It used to be a mission for children of the Stolen Generations, but now a thriving bush food operation is running out of Roelands village in WA’s South West, providing opportunities for local Indigenous people.
- Demand for bush foods such as wattleseed and boronia in WA’s South West is thriving
- More than two dozen local Indigenous people are working on the farm, with some gaining formal qualifications
- Aboriginal groups say growing WA’s bush food industry could help curb Indigenous unemployment
It started with just two wattleseed plants, but now there are more than 100 trees harvested every December, as well as other bush products like boronia and lime.
The native wattleseed can be used to make flour, as an additive to ice-cream, or even used in beer.
Michael Bulley helps run the farm, 35 kilometres east of Collie, and said demand for Indigenous food was thriving.
“We’re being asked to provide wattleseed to local groups [and] community groups to use in their cooking, but we also use it as a tourism venture here,” he said.
Jobs, training for Indigenous people
More than two dozen Aboriginal workers help keep the operation alive, with some gaining formal qualifications in a job where they are working on country and connecting with their heritage.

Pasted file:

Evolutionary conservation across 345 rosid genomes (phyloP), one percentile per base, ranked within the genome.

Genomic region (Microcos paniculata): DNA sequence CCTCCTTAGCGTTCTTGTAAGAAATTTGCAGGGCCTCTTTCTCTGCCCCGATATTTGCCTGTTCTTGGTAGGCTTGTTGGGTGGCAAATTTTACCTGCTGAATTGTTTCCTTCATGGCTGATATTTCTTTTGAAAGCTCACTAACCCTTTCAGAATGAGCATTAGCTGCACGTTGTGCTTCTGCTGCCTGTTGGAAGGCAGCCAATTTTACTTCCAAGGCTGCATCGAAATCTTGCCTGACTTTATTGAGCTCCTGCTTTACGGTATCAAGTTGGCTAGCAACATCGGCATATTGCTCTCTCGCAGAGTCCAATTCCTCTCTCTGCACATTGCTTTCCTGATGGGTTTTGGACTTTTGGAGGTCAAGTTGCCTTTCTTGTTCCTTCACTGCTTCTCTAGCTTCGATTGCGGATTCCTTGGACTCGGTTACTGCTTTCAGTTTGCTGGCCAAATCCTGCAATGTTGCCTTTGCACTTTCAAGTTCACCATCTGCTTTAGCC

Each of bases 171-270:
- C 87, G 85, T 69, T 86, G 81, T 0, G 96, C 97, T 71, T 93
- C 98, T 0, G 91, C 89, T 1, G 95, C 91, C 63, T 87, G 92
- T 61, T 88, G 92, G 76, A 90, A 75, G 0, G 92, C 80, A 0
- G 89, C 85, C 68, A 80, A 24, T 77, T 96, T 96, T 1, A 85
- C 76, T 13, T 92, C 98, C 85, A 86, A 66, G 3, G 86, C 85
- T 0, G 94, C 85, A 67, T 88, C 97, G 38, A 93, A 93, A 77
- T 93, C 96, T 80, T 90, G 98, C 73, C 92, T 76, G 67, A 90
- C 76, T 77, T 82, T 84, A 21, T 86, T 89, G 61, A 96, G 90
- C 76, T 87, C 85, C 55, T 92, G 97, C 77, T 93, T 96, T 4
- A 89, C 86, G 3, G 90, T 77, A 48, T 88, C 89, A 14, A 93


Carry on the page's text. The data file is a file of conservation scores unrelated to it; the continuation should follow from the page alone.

Corey Northover has been a trainee at Roelands for 10 months and will walk away with a certificate in civil construction that he says will put him in good stead for the future.
“You learn about new skills and development through machinery and, as a Noongar man, it’s all about love and connection and culture,” the 23-year-old said.
Out into the workforce
One of Australia’s major employment agencies has placed several clients at Roelands village.
MAX Employment South West regional manager Pete Palmer said the trainees were already starting to put their skills to good use on projects around the region.
“And there are a number that will be utilised with other contracts that are happening in the South West.”
About 15 per cent of the company’s Western Australian clients are Indigenous.
In 2018, the Indigenous employment rate was about 49 per cent, compared with about 75 per cent for non-Indigenous Australians.
Roelands Village chief executive Les Wallam said growing the bush food industry could help increase rates of Indigenous employment.
Mr Wallam said while it was early days for the bush food industry in WA there were big opportunities for Indigenous-run start-ups in the state.
“We have shown the interest is there. We’ve got the workers there. And at some stage we will be able to set up these systems where you’re harvesting the whole year around.
“There are many herbs, we’re only scratching the surface.”
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